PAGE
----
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Interview with Ruth Nordenbrook

Gangland Graveyard: Interview with Ruth Nordenbrook

Retired U.S. Prosecutor, Ruth Nordenbrook

Before her retirement in March 2005, Ruth Nordenbrook spent more than two decades as senior litigation counsel with the Office of the United States Attorney for the Eastern District of New York. Over the course of her career, Nordenbrook prosecuted a variety of federal cases — child abuse, child pornography, plus bank fraud, securities fraud, and other types of white-collar crimes. Because Nordenbrook’s district comprised prime Mafia territory — Brooklyn, Queens, Staten Island, along with Nassau and Suffolk counties — she also prosecuted her fair share of wise guys, including Bonanno Family crime boss Joseph Massino.

The mob cases, she says, had their own unique difficulties — such as witnesses not being willing to talk — “but I wouldn’t say an organized crime white collar prosecution is as difficult as a white collar prosecution of something like Enron, because ultimately it is not nearly as large and not nearly as complicated. Usually you are able to find some autonomous false statement that you’ll be able to address, or you’ll be able to prove that some guy spent more than he reported he’d earned to the Internal Revenue Service, and had engaged in massive tax fraud,” she says. “It is very common for wise guys to hide money in their wives’ names, so we would try to show that the wives had known about the fraud and they were included in any charge. That is why they hated me — I would charge the women.”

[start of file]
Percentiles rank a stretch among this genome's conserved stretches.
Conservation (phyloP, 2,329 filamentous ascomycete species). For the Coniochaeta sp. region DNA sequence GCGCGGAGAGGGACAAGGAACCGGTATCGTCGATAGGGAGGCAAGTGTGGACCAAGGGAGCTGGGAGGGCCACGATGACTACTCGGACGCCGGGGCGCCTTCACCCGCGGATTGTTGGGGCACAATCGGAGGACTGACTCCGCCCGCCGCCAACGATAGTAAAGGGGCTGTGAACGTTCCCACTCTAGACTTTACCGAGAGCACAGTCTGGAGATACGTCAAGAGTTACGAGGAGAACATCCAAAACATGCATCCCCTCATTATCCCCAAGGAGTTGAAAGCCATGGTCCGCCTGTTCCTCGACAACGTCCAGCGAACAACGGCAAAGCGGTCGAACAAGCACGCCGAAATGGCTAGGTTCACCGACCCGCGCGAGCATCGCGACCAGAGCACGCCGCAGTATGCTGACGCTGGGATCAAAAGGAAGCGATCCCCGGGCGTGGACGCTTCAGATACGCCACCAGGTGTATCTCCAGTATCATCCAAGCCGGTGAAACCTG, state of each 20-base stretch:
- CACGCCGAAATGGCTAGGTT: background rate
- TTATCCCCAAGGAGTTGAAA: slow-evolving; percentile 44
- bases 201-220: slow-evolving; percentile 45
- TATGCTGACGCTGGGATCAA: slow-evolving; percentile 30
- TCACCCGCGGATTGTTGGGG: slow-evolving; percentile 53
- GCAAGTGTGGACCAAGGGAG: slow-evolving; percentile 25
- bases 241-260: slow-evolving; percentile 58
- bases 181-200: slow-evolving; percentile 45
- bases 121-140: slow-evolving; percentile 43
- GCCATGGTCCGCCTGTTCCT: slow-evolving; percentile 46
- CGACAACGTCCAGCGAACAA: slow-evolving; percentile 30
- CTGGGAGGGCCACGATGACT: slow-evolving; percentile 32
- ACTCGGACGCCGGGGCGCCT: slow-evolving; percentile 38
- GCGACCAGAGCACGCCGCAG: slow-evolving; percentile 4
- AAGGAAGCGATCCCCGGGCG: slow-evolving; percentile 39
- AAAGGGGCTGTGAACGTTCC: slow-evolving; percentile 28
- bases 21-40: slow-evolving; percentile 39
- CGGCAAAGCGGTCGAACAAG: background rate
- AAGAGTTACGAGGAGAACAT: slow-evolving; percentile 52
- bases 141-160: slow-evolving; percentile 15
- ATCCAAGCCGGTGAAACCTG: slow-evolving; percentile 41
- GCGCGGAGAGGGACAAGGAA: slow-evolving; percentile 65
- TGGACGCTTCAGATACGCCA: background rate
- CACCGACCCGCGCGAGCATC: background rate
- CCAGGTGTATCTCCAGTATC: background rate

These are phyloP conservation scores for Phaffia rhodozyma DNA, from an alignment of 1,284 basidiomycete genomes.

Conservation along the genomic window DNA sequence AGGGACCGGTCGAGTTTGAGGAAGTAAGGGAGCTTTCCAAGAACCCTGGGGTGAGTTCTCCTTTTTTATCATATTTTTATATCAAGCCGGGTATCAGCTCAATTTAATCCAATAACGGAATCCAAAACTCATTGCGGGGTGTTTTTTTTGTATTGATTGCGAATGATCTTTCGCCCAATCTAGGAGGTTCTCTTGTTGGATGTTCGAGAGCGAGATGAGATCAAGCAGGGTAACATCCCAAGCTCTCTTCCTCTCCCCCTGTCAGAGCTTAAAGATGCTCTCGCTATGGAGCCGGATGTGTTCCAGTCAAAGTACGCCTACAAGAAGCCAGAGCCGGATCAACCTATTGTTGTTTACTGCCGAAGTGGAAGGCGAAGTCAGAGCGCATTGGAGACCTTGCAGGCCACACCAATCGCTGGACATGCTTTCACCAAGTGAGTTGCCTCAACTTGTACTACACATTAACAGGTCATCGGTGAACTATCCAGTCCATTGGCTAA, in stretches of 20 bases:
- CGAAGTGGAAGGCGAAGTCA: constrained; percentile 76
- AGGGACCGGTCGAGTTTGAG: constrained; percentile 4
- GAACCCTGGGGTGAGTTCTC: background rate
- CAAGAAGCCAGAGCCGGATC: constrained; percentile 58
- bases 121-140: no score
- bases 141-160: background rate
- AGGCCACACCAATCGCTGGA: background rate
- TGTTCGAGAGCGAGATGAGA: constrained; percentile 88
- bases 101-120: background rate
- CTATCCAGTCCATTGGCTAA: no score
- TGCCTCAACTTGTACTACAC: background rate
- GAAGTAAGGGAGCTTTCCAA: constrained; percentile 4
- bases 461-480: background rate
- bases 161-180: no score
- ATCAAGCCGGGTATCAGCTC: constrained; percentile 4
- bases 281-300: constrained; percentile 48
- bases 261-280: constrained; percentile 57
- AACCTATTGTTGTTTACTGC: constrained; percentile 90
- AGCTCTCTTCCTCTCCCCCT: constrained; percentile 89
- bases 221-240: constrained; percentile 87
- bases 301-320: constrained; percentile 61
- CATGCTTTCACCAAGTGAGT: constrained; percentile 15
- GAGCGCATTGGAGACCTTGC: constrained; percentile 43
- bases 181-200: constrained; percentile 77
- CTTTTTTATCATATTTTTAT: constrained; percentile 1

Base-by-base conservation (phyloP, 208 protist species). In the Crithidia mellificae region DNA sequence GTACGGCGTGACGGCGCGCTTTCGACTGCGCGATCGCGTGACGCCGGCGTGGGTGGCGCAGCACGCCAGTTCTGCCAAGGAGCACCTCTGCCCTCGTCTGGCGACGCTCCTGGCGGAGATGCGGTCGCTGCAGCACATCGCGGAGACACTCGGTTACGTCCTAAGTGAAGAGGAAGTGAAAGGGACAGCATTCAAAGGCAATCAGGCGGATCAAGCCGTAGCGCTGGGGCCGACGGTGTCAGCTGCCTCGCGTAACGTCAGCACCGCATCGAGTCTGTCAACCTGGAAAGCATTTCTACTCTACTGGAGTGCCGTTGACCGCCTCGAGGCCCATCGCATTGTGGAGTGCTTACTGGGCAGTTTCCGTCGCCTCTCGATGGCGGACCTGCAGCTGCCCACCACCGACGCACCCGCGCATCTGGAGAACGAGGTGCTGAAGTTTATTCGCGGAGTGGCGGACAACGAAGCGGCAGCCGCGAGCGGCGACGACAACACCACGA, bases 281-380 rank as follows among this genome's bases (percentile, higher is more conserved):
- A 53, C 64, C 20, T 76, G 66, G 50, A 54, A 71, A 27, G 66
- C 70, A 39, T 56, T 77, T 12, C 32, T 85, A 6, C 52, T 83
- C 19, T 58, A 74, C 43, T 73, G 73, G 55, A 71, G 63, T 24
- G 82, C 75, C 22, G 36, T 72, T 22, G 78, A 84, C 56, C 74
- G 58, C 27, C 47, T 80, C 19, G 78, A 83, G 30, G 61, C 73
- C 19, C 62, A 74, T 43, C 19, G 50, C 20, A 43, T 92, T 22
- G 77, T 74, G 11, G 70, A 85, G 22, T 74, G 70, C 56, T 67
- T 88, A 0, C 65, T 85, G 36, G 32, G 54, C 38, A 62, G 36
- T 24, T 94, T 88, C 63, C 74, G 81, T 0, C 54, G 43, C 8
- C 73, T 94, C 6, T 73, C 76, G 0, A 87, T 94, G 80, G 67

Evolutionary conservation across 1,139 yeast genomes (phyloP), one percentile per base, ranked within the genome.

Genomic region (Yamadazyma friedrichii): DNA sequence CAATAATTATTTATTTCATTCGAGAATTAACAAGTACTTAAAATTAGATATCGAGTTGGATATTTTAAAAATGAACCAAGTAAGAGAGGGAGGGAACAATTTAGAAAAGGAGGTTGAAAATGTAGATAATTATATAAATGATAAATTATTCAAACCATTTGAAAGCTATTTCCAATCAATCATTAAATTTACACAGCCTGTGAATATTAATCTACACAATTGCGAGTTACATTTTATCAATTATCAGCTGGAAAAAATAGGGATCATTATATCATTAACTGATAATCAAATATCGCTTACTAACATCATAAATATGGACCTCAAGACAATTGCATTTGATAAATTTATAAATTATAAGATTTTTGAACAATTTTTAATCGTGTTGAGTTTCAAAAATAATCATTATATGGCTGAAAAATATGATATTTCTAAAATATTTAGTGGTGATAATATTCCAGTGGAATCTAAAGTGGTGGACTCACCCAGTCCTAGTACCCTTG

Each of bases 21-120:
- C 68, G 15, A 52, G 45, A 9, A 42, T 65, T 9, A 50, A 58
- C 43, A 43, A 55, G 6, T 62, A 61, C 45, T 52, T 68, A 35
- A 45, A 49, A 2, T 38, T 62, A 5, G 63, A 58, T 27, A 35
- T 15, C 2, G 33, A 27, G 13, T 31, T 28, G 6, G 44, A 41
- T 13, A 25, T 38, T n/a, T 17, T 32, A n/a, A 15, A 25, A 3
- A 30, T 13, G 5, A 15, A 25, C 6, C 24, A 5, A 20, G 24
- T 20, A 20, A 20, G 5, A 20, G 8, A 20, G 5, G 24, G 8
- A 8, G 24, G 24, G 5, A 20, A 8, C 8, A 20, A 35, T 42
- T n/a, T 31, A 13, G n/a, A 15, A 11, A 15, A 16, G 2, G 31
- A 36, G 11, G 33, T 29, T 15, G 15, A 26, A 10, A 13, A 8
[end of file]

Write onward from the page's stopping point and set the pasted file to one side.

Gangland Graveyard: Interview with Ruth Nordenbrook

Undercover FBI photograph of Agent Joseph Pistone,”Donnie Brasco,” and Dominick Napolitano.

These days, Nordenbrook stays busy with volunteer work, but has nothing to do with law or gangsters. “I don’t miss work a bit,” she says. “I had a wonderful, interesting career and I don’t regret staying there and having done it, but recently the work had become much more pressured. In organized crime cases there is a lot more ugliness now between the defense attorneys and the government. It has become much more personal, much more acrimonious. These wise guys expect their lawyers to not be friendly with the government lawyers and to do devious things, to get them off at all costs. I never felt like I was in danger, but there have been instances where organized crime prosecutors were threatened, or had a contract out on their life — although there have also be prosecutors who were threatened by the Colombians, or other criminal groups.” Trying gangsters — of any sort — Nordenbrook says, “is a young person’s gig.”



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